Our Asia business has a relativelystable and even a relatively successful boot business. We make no predictionsabout whether that is going to go up or down. But it has always been thesmallest of the three anyways. So to be clear again, the USI would say is stabilizing in a very active if not stabilized sense. Europecontinues to decline, but it's declining on a relatively small base. Asiais relatively steady as she goes.

David Meyer - Brean Murray

For this mid single-digit revenue decline in the first halfof '08 that you are expecting, just out of curiosity, do you think that will beequal across the operating segments? The four, Authentic Youth, Casual Gear,that sort of thing? Or will some segments be positive and some be more negativethan that?

John Crimmins

I am going to answeryour question geographically. I think we see a continued weak retailenvironment in the USand in Europe. So that has really been the driver of theguidance that we have given for the first half of next year. In Asia,we continue to see positive performance.

David Meyer - Brean Murray

Out of the four areas, again, which do you think of bestpositioned right now? Which do you think might have the most work to go to getto where you would like it to be?

Jeffrey Swartz

Of the four that youreference, we will go backwards. Industrial is well positioned. The brand isretailing. It is a strong, small business. Outdoor Performance is [inaudible] positionon a global basis. That is a distribution conversation that relates to the sportsspecialty channel. It is a relatively small business. The product line isstrong. The team is focused, and the retailing is mixed.

The Authentic Youth business is, I think, has been sharplyrepositioned and I applaud the team for having done it. You'll see soonestimproved performance in the US.We will count on better performance again out of Asia; hopefully,at least stable and potentially better. It will take the longest time to seeimprovement relatively speaking in Europe for the AYbusiness. So I think it is well positioned in the USto turn the corner, and I expect that to be sooner rather than later.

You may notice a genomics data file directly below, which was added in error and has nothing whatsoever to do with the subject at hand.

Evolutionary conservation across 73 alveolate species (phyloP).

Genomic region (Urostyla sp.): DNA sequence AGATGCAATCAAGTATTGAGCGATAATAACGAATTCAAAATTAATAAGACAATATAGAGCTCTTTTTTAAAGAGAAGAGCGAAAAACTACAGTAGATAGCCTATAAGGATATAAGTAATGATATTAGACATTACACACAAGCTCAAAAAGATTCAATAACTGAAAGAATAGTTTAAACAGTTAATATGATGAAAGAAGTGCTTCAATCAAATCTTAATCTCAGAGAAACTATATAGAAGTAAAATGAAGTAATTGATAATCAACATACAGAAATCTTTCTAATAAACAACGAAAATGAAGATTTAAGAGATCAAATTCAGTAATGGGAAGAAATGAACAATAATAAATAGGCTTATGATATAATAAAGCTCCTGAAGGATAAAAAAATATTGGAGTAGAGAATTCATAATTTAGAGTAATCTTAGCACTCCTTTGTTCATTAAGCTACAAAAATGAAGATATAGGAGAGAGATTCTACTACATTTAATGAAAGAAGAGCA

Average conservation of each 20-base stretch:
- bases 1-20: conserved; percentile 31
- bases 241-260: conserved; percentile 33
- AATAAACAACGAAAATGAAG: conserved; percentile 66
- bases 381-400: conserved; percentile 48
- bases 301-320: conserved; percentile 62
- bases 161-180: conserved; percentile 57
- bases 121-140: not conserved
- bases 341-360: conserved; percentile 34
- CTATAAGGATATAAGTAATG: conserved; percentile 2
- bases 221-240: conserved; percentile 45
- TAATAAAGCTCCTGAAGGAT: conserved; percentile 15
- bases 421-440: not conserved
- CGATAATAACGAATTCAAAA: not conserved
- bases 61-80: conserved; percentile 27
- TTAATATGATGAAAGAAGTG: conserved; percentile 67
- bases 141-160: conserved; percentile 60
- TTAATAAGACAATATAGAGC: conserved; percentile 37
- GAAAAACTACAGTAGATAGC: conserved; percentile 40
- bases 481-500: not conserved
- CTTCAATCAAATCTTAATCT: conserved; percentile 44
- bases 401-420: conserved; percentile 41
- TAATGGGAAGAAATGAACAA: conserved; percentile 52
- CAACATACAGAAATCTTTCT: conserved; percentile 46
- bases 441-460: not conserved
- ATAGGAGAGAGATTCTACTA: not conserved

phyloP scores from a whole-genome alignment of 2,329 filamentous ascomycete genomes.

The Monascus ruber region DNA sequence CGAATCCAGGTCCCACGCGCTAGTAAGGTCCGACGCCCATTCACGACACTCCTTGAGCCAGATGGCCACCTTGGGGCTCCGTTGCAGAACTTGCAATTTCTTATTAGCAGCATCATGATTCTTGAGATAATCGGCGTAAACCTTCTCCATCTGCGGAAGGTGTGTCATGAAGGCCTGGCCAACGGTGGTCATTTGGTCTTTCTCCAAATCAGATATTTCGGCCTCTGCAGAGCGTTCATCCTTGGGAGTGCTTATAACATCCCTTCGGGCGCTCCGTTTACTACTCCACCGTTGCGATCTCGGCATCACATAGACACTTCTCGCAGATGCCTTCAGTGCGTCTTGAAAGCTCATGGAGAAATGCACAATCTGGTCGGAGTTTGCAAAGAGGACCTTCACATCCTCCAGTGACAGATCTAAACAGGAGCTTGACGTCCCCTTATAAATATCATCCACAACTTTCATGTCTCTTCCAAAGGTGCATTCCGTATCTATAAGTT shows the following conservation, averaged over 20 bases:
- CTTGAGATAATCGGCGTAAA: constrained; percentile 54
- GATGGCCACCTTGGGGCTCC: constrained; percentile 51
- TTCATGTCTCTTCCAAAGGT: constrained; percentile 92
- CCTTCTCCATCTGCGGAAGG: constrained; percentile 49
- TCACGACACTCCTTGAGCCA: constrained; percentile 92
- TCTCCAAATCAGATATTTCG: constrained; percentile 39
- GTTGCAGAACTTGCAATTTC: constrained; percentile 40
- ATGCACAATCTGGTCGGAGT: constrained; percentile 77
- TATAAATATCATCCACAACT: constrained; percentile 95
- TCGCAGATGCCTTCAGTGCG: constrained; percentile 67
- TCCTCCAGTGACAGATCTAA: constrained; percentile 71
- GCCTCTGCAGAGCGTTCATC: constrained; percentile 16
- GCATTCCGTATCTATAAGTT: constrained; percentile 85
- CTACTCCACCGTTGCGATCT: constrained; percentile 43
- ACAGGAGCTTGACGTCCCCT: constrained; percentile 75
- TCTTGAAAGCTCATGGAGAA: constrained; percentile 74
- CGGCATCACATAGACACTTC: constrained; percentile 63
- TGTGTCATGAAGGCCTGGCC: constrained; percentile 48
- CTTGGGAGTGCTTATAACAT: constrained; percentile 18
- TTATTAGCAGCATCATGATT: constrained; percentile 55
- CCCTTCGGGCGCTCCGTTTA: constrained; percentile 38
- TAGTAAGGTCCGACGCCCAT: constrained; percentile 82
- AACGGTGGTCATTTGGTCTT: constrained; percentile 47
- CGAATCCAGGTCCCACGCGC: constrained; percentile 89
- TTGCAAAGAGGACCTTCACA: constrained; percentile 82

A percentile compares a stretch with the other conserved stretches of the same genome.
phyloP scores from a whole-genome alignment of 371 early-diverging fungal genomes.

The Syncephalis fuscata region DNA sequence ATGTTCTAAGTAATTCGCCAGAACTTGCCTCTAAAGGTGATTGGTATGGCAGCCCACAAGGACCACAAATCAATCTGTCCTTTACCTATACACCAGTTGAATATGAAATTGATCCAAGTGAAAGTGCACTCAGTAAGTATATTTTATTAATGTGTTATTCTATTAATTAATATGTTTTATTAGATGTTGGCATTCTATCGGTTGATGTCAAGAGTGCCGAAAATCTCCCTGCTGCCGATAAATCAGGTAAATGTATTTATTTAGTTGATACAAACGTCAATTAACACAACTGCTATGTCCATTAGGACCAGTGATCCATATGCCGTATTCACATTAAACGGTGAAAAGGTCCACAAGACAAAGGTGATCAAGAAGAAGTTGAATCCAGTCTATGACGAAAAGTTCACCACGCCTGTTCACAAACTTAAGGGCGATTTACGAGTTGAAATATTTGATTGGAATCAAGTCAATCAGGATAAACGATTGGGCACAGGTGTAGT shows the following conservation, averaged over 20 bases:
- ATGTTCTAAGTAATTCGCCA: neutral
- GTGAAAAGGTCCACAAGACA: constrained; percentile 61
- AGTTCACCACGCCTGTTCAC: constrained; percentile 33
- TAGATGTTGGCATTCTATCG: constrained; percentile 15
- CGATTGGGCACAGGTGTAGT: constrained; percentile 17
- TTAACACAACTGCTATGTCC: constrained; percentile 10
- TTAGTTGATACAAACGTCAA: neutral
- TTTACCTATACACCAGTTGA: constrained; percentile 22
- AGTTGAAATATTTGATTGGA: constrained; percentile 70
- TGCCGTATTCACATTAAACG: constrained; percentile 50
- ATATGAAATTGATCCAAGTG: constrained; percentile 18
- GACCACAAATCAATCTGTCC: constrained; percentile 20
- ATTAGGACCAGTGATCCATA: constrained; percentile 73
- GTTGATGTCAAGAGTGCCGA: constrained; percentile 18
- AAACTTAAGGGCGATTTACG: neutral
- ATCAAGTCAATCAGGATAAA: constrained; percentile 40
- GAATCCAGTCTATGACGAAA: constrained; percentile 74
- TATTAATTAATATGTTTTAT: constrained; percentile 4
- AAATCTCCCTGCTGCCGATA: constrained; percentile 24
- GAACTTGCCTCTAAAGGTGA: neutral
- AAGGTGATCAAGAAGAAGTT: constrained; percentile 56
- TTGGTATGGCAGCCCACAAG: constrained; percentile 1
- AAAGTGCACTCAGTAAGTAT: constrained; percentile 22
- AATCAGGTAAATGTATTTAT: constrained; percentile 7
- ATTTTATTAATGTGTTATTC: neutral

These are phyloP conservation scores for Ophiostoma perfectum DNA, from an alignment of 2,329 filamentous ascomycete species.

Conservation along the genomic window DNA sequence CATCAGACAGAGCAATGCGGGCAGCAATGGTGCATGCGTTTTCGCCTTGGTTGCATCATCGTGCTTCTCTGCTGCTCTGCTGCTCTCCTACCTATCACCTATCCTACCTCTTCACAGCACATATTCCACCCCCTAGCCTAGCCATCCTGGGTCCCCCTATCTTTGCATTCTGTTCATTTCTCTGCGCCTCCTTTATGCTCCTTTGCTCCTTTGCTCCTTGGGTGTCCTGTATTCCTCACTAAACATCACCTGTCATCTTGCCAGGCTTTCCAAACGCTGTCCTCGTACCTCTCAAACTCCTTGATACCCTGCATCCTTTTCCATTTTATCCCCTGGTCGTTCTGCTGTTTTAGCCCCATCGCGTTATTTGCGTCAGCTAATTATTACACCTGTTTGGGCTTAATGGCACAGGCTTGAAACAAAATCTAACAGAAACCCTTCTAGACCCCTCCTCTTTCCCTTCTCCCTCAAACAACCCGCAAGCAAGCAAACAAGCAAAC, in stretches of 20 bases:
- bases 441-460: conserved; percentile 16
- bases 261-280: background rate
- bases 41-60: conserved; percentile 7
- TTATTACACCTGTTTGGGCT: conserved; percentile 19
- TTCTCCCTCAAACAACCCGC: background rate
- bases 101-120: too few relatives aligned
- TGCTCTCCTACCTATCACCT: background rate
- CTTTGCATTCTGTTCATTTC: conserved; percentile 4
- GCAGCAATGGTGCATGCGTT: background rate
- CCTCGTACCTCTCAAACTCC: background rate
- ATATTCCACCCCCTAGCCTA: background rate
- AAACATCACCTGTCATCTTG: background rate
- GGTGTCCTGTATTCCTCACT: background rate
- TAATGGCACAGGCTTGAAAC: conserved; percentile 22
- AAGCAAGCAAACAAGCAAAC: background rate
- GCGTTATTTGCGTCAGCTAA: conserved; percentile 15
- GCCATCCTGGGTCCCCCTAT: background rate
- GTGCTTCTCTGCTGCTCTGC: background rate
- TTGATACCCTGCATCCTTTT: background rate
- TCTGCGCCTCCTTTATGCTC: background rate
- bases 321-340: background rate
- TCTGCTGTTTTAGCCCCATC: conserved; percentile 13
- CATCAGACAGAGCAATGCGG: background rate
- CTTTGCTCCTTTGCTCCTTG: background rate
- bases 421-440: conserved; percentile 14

Regarding the casual business, the casual business isprincipally the center of attention for me here is our European business,because that is essentially a casual business. That is why I'm disappointedthat the result in the boot business in some regards obscures the progress thatwe are making in the casual business, although I acknowledge and takeresponsibility for the failure to perform in men's apparel in Europe,which is a casual failure. I would say the casual brand is very well positionedin Europe, and it needs to be invigorated by acombination it's less about product accepted apparel; it is more aboutmarketing voice, frankly.

We are in the right doors, we have support from the rightcustomers, and we have open to listen from the consumer. We need to drive thebrand harder in a competitive environment. So I would say it is very wellpositioned in Europe and in Asia.It is least well positioned in the United States.The need for us to improve the position of the casual brand in the USis most imperative.

That is why I am very pleased with the implementation of thePlant One on You national promotion with Nordstrom in all doors in the men'sshoe department. It is up and operating. We haven't had a national promotionwith men's Casual Gear footwear with Nordstrom for a long time. My view is,with deep respect to all others, Nordstrom is an extraordinary point-of-sale,and that we have earned the right to have a tabletop presentation with apromotion that is consumer oriented. That says come in, look at theEarthkeepers Collection which is environmental values in action,outdoor-proven, industrial-strength footwear. You buy a pair of shoes, we willplant a tree.

That was a program that we developed in the UK.It was very successful. Nordstrom has endorsed the program and it is in alldoors. To me that is an example of the work that we have to do if we want toimprove our position as a Casual Gear brand in the US, and we absolutely dointend.

By the way, last point that I am saying, I reiterate thefact that the work that is being done by the team at Phillips-Van Heusen torelaunch Timberland men's and women's apparel in the United States in Fall '08will have a real impact on the consumer and trade perception of the Casual Gearbrand. Candidly we are not in that position right this moment. But in fall '08we shall be. The apparel that they have done is good. The marketing they aredoing is thoughtful. It is a very capable team.

So if you take our work in footwear, their work in apparel;our investment in marketing, their investment in marketing, that is why I saidto Virginia, by no means have we struck our [colors] as it regards Fall '08.


There are no additional questions at this time. I would nowlike to turn the call back over to management for closing remarks.

Jeffrey Swartz

Thank you and have agood day.